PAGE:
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Rotarians learn about country doctors in Arkansas

By John Miller, 09/20/22 2:46 PM

PRESCOTT – Dr. Sam Taggart was the featured speaker at the Prescott Rotary Club Tuesday afternoon.

The members were regaled with Taggart’s talking about his second book, “Country Doctors of Arkansas”, a history of small town doctors in the state. Taggart said he’s been writing since he was 17 and wrote a couple of novels. Former director of the Arkansas Department of Health, Joe Bates, asked Taggart about writing a book on public health in Arkansas in 2006. He did, with the book being published by the Arkansas Times. Bates, in talking with Taggart, said a lot of country doctors labor way in relative obscurity, unknown except to those they treat and their community.

This was the germ for the second book, with Taggart interviewing doctors in towns with populations of 2,500 to 5,000. He made sure to point out that Dr. Mike Young is included in the book. Doing the research and interviews, which were recorded on video, he said, was great fun, adding the interviews and videos are archived in the Arkansas Academy of Family Physicians and the National Academy of Family Physicians for those who want to checkĀ  them out.

The first possible county doctor in Arkansas was discovered in Northeast Arkansas near the Sloan site, where an organized cemetery, dating back 10,500 years, as found. Areas, he said, with organized cemeteries also tended to have priest healers, who were women and the first doctors. The women stayed home, tended to babies and the sick. Taggart said this is likely the oldest documented cemetery in the western hemisphere.

In 1804, he said, there were maybe 3-4,000 people in Arkansas. Those who came first looked for potable water where there weren’t many mosquitos. Communities or villages developed around these sites and sooner or later, someone would come and set up shop as a doctor. However, before that, he continued, a practice known as “granny doctoring” was done where grandmothers used remedies passed down to them to doctor those in need. In turn, they passed this knowledge to their daughters and granddaughters. There are three versions of granny doctor, he told the Rotarians, first are the “yarb” or herb doctors who took care of their families. Next came the midwifes, who passed their skills down to their daughters and granddaughters, and finally, the seer, or “hoodoo” doctors.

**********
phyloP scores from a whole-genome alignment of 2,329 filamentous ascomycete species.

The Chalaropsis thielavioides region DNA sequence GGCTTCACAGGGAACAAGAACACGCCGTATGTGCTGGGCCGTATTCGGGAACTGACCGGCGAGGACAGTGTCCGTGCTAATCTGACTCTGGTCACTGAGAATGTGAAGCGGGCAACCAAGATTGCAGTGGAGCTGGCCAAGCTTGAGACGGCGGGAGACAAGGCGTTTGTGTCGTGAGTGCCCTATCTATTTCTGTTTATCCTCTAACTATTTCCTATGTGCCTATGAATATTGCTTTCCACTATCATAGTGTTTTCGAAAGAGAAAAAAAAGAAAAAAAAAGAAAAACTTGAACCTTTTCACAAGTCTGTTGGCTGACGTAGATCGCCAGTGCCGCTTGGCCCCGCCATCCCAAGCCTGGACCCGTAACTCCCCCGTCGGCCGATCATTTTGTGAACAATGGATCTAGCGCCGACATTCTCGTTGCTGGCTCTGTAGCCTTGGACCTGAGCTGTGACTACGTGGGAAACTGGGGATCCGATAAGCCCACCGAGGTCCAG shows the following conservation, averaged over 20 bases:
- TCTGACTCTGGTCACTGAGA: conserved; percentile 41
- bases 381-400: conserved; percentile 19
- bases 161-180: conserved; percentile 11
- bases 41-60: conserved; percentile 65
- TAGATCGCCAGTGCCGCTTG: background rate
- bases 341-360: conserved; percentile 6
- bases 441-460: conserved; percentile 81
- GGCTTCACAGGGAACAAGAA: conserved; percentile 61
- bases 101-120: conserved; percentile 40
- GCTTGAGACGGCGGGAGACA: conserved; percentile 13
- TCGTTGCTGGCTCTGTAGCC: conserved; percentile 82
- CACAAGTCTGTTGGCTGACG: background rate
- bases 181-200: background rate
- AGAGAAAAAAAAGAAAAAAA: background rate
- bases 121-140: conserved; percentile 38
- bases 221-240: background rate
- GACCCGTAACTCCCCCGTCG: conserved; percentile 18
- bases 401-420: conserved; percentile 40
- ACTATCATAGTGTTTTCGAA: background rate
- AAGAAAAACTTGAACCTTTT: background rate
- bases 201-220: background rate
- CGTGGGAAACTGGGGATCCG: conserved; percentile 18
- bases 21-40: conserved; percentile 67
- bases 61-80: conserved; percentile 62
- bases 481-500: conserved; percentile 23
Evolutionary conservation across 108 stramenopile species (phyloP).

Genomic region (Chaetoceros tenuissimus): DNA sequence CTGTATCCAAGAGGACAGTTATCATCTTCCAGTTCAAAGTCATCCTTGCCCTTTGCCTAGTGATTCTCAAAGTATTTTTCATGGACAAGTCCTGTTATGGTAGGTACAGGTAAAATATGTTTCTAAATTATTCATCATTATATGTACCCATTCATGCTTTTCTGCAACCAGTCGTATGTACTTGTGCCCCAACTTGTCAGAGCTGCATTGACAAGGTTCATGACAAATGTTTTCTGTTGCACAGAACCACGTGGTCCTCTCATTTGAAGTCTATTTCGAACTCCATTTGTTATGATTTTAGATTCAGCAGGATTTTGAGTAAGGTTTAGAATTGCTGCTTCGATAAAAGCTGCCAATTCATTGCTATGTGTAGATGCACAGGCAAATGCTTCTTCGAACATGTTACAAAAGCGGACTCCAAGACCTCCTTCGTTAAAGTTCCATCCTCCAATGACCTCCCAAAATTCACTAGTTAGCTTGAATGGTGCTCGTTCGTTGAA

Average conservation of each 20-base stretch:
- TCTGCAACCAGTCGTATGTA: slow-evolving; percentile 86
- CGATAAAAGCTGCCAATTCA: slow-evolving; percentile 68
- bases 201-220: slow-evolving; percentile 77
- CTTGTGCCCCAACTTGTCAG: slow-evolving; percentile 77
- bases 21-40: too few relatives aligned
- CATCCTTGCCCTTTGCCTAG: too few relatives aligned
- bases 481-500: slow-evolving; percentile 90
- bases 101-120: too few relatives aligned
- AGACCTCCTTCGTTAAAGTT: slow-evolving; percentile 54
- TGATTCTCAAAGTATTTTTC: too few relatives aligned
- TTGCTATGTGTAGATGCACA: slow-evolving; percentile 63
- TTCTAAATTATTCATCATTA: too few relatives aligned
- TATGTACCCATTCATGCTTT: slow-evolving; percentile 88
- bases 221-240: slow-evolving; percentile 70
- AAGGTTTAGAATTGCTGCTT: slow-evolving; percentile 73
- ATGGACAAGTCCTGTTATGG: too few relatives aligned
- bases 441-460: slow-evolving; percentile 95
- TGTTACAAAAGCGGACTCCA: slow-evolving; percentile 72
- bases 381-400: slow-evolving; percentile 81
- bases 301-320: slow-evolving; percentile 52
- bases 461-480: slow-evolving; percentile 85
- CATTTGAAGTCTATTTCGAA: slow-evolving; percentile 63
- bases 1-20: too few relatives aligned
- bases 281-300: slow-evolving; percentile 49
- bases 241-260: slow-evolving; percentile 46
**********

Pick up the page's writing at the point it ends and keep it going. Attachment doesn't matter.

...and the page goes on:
Most early doctors, he said, had little or no real training, but learned at the hands of another doctor. These were normally boys 16-18-years-old who’d learned all they could in school and, if they were smart enough, encouraged to go into medicine.

Taggart said there are three characteristics to country doctors, and this hasn’t changed since the first 10,500 years ago. The traits are, a quiet voice, a warm smile and a soft touch. He told the members there’s rarely a desk between a country doctor and their patient, and there’s always a box of facial tissue nearby for when the patient gets upset. “These are part of the tools of the trade,” he said.

Country doctors almost always choose to return to small towns, no matter where they started their practice. For his next book, Taggart is researching the history of family lineages of doctors in the state from 1800 to now. This, he said, is because most families with doctors tend to have children who also go into medicine.

Originally, all doctors were “horse and buggy” doctors, taking their medical bags with them where they went. Today, he said, there’s telemedicine and the debate on its effectiveness. Taggart said studies have shown it’s good when the doctor is dealing with an established patient, otherwise, it can be nothing more than a vending machine for medications. “Technology has changed things drastically.”

The oldest practicing doctor he’s interviewed for his next book was 98 years old, while the youngest was 34. He said there are questions as to whether there will be country doctors in the future. The answer, he continued, is yes, though they may have different initials behind their name.

Taggart plans a companion book to this one, and asked for club members to relate their doctor stories to him. He provided cards with his phone number and email address. He said he finished his third book, “For Every Family a Family Doctor” which will be released in January and he and his wife are working on one called “Against the Odds; Arkansas Women in Medicine before 1972”.